In addition to his research activities, Dr. Arslan has also contributed significantly to wireless communication education. He has integrated the outcomes of his research into education which lead him to develop several prestigious educational journal and conference papers. He also has developed a unique “Wireless Systems Laboratory” course (funded by the National Science Foundation and Agilent technologies) where he was able to teach not only the theory but also the practical aspects of wireless communication system with the most contemporary test and measurement equipment. Dr. Arslan has been honored with numerous teaching awards in recognition of his reputation among students as an effective teacher. He has graduated 26 PhD students and 24 MS students. His students received numerous awards and found employment in top universities and key industrial companies all over the world.
Sustainable and Multifunctional Wireless Networks for 6G and Beyond
June 5, 2023, Monday
10:50 – 11:50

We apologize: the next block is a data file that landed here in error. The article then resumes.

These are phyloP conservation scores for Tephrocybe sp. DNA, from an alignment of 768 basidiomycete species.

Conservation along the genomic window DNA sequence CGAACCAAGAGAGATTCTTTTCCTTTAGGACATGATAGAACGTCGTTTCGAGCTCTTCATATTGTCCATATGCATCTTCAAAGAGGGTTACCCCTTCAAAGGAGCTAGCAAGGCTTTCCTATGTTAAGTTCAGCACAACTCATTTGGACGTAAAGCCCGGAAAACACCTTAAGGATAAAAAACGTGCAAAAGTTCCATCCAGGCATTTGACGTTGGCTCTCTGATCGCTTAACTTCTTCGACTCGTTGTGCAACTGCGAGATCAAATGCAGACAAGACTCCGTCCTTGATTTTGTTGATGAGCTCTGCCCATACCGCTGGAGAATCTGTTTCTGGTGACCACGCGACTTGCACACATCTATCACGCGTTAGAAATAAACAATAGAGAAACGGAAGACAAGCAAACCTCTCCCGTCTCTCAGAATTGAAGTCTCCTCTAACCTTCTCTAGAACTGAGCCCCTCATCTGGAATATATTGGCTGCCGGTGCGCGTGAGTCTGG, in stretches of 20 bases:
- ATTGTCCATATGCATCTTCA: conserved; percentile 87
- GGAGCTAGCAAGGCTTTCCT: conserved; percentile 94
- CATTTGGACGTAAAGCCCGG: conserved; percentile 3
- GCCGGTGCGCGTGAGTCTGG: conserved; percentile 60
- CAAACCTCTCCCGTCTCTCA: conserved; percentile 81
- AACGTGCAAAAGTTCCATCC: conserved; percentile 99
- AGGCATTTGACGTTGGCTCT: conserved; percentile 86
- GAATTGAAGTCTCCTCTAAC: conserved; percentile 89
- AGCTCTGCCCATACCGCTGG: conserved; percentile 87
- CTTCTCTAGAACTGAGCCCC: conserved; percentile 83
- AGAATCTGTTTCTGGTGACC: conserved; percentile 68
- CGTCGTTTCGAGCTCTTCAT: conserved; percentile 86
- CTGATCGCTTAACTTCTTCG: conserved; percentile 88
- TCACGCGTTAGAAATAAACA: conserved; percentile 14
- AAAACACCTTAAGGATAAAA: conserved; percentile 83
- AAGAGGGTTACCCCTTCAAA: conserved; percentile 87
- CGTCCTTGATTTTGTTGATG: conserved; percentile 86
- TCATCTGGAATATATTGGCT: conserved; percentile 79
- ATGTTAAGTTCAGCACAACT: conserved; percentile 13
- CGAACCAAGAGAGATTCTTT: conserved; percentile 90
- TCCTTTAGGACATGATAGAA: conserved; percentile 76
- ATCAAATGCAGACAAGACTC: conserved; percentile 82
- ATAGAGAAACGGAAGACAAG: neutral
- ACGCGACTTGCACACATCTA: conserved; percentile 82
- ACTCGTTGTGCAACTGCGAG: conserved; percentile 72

The future Global cellular infrastructure will underpin smart city applications, urban security, infrastructure monitoring, smart mobility, among an array of emerging applications that require new network functionalities beyond communications. Key network KPIs for 6G involve Gb/s data rates; cm-level localization; μs-level latency; Tb/Joule energy efficiency. Future networks will also need to support the UN’s Sustainable Development Goals to ensure sustainability, net-zero emissions, resilience and inclusivity. The multifunctionality and the net-zero emissions agenda necessitate a redesign of the signals and waveforms for 6G and beyond. In this tutorial, we will first explore a recent research direction involving symbol-level precoding (SLP) approaches that treat interference as a useful resource in multi-antenna communication systems. These have been shown to offer orders of magnitude savings in power consumption, over a range of communication scenarios. The second part of the tutorial will focus on enabling the multi-functionality of signals and wireless transmissions, as a means of hardware reuse and carbon footprint reduction. We will overview the emerging area of integrated sensing and communications (ISAC), that is a paradigm shift that enables a both sensing and communication functionalities from a single transmission, a single spectrum use and ultimately a common infrastructure. With the rising demand for sustainability and resilience from the network infrastructure, the above technologies are becoming essential building blocks of the wireless network.